The modified old Honda rolled into the dirt-carpeted parking lot, the sound of rocks and pebbles grinding beneath the tires. The thing sounded like a sowing machine. I stepped out into the dusty ground and followed Troy inside the one story building. The door opened with a tingle of a bell. The faint smell a cigarettes lingered in the atmosphere as the wooden floor thudded beneath our feet.

At the reception was a young man who was quite obese for his age, appearing to be only in his early twenties. After Troy asked for his friend, the Jaba the Hutt-looking man waddled back to retrieve him. The friend came out moments later, a tall, skinny man with a goatee, in his forties at the most.

“So this is the kid, eh?” he said as he gave me a firm hand shake. “Hey, I’m John. Nice to have you here. Come around back, I have a few things for you to fill out.”

That same day, John took me out for my first repossession. He didn’t let me take part of course, but he let me watch and learn. He was assisted by two other men, and in a matter of minutes we were hauling away the Subaru Outback.

Within a weeks time I was already taking vehicles, yachts, picking locks and hot wiring cars. I was a fast learner and all the techniques became second nature to me. As a matter of fact, I was becoming better than John himself. To think that stealing was a talent of mine.

Two weeks into my new career we received an order for a Lamborghini Gallardo that was supposed to be taken from a man named Jeremy Powel. As soon as I heard what kind of car it was I was dead set on nabbing it. At about 2:30 in the morning, I grabbed a partner and hit the road, despite the fact that I had school that same day. We found the place in the posh Forest Hill area, and it was anything but modest: a three-car garage, triplex, and a pool in the back. It was a quiet neighbourhood and was perhaps to only part of the city that was asleep. When we arrived we immediately initiated the procedure. Luckily the car was parked outside so we didn’t have to open the garage and worry about an alarm. We rigged the car up to the truck and sped off into the night.

That weekend John came into his office to inspect the routine. By then it was the first of March. “Oh crap!” he exclaimed. I heard his commotion from the reception. “Who went ahead with the Powel job?” he demanded as he stormed out of his office. Everyone in the building was silent.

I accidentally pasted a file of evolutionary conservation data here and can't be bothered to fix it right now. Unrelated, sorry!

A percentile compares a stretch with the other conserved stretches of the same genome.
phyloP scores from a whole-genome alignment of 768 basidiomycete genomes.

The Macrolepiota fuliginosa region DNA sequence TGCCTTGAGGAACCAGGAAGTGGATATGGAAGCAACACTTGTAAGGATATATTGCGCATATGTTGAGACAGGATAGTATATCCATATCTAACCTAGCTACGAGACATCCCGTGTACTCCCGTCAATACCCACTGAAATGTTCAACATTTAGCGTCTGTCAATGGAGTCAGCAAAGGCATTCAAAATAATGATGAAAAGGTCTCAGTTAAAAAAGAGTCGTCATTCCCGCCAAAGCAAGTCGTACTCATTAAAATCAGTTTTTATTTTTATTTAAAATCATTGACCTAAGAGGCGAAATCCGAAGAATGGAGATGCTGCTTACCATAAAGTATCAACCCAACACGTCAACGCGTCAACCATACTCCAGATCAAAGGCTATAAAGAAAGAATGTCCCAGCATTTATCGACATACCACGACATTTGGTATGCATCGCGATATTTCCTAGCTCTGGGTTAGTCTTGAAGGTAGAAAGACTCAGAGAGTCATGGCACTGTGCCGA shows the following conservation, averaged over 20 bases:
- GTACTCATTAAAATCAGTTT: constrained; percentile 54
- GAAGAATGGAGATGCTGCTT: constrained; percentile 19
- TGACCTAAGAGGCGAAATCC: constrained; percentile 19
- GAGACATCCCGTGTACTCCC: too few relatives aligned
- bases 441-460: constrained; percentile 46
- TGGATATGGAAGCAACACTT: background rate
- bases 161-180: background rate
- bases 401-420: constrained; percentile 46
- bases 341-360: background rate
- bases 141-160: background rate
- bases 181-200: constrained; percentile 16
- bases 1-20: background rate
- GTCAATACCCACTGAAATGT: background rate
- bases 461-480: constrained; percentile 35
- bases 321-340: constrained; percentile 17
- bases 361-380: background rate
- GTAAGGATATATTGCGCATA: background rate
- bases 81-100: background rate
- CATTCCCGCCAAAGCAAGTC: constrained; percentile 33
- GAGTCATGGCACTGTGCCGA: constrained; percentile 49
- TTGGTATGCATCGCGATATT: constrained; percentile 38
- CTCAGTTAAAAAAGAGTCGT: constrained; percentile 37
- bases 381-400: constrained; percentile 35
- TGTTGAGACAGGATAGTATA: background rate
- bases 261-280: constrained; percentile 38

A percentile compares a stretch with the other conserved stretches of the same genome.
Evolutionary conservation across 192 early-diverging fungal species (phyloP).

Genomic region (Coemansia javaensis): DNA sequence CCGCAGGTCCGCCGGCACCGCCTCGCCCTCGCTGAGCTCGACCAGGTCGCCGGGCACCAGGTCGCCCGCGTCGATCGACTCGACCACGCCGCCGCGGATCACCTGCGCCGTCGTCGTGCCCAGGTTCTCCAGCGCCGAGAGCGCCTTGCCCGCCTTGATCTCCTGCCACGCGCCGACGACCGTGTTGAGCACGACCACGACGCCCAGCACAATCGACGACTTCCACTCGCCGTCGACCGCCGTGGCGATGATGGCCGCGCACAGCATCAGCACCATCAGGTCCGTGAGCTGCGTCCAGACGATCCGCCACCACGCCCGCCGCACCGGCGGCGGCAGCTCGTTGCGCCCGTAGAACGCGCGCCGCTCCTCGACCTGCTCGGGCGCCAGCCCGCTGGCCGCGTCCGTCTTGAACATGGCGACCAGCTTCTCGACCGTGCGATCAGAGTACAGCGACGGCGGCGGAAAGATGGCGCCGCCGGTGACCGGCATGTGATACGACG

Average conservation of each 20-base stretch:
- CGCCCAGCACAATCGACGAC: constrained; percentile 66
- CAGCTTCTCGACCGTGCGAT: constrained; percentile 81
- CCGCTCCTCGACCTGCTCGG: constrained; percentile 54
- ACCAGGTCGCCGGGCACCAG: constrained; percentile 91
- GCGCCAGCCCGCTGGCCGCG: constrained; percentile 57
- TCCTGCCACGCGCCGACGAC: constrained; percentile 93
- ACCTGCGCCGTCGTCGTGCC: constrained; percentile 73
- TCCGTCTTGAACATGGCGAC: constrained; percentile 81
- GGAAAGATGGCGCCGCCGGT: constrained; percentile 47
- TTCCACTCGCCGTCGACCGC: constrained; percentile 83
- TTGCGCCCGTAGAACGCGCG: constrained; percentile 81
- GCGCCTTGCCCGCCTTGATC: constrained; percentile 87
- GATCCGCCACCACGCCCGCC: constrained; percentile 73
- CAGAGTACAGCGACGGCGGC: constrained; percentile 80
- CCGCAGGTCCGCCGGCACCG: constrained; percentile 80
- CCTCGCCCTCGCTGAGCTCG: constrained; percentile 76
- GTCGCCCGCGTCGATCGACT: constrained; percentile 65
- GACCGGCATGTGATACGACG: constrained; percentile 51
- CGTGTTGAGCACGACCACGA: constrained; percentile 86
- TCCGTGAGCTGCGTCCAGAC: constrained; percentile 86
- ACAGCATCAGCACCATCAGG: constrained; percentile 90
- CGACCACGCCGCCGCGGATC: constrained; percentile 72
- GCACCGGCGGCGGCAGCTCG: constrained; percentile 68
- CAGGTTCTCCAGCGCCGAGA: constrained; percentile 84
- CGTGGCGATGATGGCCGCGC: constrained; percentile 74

I then stepped forward to take responsibility. “Uh, I did,” I confessed. “Why? What happened? Did we do something wrong?” John removed his glasses and massaged the corners of his eyes. “Anthony, you should always notify me before you do a job,” he said. “Sometimes there are mix ups and we end up taking the wrong vehicle from the wrong person.”

“But I triple checked the information,” I said. “I’m pretty sure that was the right guy.”

“Like I said,” continued John, “sometimes there are mix ups. Now I want you and Teddy to take that car back as soon as possible, all right?”

“Well, shouldn’t they come and pick it up themselves?” I questioned. “I mean that’s–”

“Please, Anthony,” interrupted John. “Just do it. I’m already stressed out as it is.” He then walked back into his office and slammed the door. What’s his problem, I thought to myself.

Everyone went back to their business. I on the other hand walked over to Teddy. “What’s eatin’ him,” I asked.

He looked at me the way one would look at thirty-year-old virgin. “You don’t know, do you.” It was more of a statement than a question.

“Know what?” I asked.

“Ever heard of the Estate?”

“Yeah, I think so,” I replied. “What about em’?”

“They’ve had John on a leash for a while since they’ve started runnin’ repo firms and private banks. That lets them buy what they want and not have to worry about the… technicalities. All the jobs we get that involve someone with links to the Estate we can’t do. It’s like they’re untouchable.”

“So what are you sayin’,” I said, “that this Powel guy has connections with this syndicate? Sure, buddy. I bet those guys don’t even exist.”

“Trust me, kid,” said Teddy. “They exist, and they run more shit than you know.”

“Whatever, man,” I said. “I’m not gonna bring that car back just because John’s afraid this guy might be part of some ‘all powerful mob’.”

“You need to watch what you say, kid,” Teddy warned. “I’ve seen them.” At that point he turned his head to expose his neck. A thick, long scar ran from the back of his neck and down the side.

I was dumbfounded. “Shit…” I said to myself. “But still, we took that car fair and square, it doesn’t belong to him. I’m gonna have a talk with John.”

“Anthony,” Teddy called out, but I was already gone.

I walked into John’s office. “You’re still here, kid?” he said. “I thought I told you to take that car back.”

“No. And I came to talk to you about that,” I said. “I’ve heard about the Estate and their connection here.” John stopped what he was doing and gave me a slow stare. I stared right back into those grey eyes of his.

“So what are you gonna do about it?” he provoked.

I shock my head and said, “I’m not bringin’ the car back.”